What amazes me with each article I find is how social media has changed our collective expectations of service. Even if the service is free. Just look at the response from Twitter users when the “fail whale” appears. Having Mashable report Twitter downtime is equivalent to public service, all from a microblog service that is used freely.
For small businesses, this increased expectation from our online properties means having to be more vigilant about customers feedback. Fortunately there are more ways to help businesses be more responsive without being overwhelmed.
Gather profiles where your customers will comment on your products and services
Use Google, Bing, and Yahoo to search around for potential forums where a general profile of your business may appear and claim your profile ownership. Doing so is the start of managing that profile and subsequent comments. Yelp is a great example, particularly for B2C services, since its popularity is due to its users sharing their favorite restaurant, barber, or physician through Facebook and other social networks. Periodically monitoring these sites and reviewing the comments in a dashboard can help you manage customer service and brand sentiment.
Google Places is similar to Yelp, except that the profile appears in Google search results for a business. The profile includes Google map location; businesses can update the profile with an image and additional information such as store hours. Search users can add their comments and starred rating. An online coupon can be included — customers can bring in the coupon, which appears with the profile as part of the search results, to the store.
Depending on how your customers use your product or services, a search for commentary among Q & A posts on sites such as Yahoo! Answers, Quora, Facebook Questions, and Linked In would be worthwhile.
You can consider appointing a profile manager to monitor social media responses periodically and acknowledge customer complaints. The profile manager should ensure quality responses across the social media channels, directing customers to the right forums as needed. The manager should have enough authority to quickly resolve customer concerns, offer something to disaffected customers, and help manage any offline resources as well. Also, business management should take time to respond to customers and let them know how they care.
Social media tools that monitor responses
An application that permits different views of a Twitter stream is essential. Hootsuite and Tweetdeck permit such feeds based on specific hashtags (essential keywords in Twitter). Different feed columns, as opposed to Twitter’s single column feed, allow faster identification of conversation trends, as well as provide an integrated monitoring of other social media platforms including Facebook, Foursquare, and WordPress. Moreover, these apps also allow coordinated management among a team of people dedicated to the listening effort. Other similar services include SocialOoomph, which provides more nuanced follow features, and also Postling, which offers daily summaries of comments sent via email.
While doing a search online can yield results, there are a growing number of sites that eases the gathering effort. Get Satisfaction is a site on which customer voice their opinions. Uservoice, a Saas solution that gathers repeated or similar topics, offer customers a receptacle for commentary. These tools can save time for finding commentary or avoid repeating the same message to customers.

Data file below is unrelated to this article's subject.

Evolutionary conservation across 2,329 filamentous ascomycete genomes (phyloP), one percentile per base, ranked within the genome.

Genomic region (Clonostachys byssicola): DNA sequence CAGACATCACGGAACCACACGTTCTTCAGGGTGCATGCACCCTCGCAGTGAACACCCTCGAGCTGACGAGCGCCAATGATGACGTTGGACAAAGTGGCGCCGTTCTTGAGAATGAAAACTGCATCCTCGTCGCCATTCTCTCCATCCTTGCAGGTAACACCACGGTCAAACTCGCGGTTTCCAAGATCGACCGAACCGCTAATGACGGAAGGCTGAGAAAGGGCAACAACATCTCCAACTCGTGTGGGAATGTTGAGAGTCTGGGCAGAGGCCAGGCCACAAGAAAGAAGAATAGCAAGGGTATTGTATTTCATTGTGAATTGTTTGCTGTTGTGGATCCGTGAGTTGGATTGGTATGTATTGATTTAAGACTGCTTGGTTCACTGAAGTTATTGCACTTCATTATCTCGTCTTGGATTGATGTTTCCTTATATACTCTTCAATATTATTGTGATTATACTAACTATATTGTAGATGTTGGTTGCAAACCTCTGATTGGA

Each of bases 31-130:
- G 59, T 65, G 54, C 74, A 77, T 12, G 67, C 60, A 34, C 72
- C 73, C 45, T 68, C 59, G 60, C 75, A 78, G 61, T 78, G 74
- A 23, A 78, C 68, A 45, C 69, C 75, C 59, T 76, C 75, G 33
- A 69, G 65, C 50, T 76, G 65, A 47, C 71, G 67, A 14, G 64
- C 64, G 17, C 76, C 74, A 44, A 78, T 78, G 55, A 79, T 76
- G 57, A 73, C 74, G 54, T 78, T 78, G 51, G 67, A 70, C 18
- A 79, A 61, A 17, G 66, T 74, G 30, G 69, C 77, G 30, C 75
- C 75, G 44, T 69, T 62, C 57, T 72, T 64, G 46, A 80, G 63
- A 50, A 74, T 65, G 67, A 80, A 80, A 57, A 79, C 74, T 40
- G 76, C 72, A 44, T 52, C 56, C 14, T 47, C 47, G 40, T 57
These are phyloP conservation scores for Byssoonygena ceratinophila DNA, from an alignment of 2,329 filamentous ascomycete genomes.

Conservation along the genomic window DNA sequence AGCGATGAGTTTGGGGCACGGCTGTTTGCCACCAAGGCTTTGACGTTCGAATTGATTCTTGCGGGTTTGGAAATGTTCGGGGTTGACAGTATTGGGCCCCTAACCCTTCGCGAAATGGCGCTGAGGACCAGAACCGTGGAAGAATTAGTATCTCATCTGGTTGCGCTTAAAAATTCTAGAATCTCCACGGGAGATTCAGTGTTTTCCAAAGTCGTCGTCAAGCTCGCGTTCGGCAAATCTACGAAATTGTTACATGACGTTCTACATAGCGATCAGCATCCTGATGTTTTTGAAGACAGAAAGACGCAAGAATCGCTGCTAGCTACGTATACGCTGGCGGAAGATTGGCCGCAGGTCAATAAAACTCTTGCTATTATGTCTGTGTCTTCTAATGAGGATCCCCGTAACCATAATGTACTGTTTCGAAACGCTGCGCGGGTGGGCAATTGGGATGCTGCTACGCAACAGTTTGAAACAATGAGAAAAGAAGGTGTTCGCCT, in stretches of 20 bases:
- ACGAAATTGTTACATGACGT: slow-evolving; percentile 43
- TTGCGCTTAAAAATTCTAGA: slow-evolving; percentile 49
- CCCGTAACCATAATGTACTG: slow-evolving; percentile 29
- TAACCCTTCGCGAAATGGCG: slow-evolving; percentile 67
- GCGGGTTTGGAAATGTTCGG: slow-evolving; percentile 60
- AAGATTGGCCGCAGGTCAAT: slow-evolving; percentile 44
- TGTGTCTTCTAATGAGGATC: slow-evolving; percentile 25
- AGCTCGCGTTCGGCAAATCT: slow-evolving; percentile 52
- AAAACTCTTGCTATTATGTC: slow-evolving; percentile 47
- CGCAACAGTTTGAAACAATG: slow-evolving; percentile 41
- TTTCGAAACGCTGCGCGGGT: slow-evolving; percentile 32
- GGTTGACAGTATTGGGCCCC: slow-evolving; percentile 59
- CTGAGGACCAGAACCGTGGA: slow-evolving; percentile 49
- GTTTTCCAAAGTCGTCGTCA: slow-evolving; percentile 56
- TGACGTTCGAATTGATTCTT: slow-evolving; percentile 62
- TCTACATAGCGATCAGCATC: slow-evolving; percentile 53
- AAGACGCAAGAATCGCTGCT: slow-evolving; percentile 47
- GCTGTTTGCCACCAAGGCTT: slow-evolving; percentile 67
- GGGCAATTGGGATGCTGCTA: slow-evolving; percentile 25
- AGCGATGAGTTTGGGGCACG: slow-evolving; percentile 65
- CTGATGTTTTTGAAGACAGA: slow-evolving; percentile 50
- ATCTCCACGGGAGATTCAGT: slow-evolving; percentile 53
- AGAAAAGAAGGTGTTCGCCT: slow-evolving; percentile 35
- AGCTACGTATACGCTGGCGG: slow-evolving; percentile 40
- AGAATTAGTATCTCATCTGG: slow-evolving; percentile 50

Another useful tool is Nutshell Mail from Constant Contact. It is a free monitor that can capture posts and shares from a users Facebook page or Fanpage, as well as Twitter DMs, new followers, and tweets.
Finally consider searching in industry association or related groups for nuanced or technological comments. A music entertainment client of mine, for example, showed me a number of sites on which DJs receive customer feedback.
Gain a sense of how frequently comments are appearing
Customers naturally refer to your business in their posts when your products or service come to mind. You can enter these keywords into an alert account, such as Google Alerts, Tweetbeep, and Postling. These alerts sends e-mails when the keywords are used in blogs, Twitter posts, websites, or any other online property. You can then note the context of the mention as a positive or negative comment.
You may want to also check referral traffic in Google Analytics to see if customers are contributing traffic from networks like Yelp and Foursquare. You can set the Advanced Segmentation feature to show only the subset of traffic arriving from the social platforms and analyze to see if the users are finding the pages you intend them to reach, such as a page where a purchase can be made or a page with contact information for your business.
Reviewing recommendations and ratings received over a given period can reveal your business perception in your customers eyes. Complaints / month or Recommendations / month can be created as an immediate idea of how things are going. Another idea is determining the percentage of communication consumed by customer service issues (to show how much of the social media effort is spent towards customer services). One note of caution: benchmarking against competitors may be impossible to do in these instances: The idea, though, is to gain some sense of direction of how your business is doing.
Capturing the value of social networks requires investment of time and communication through your business. Listening to customers provide the best dividends for that investment can turn even the staunchest customer into an invaluable advocate.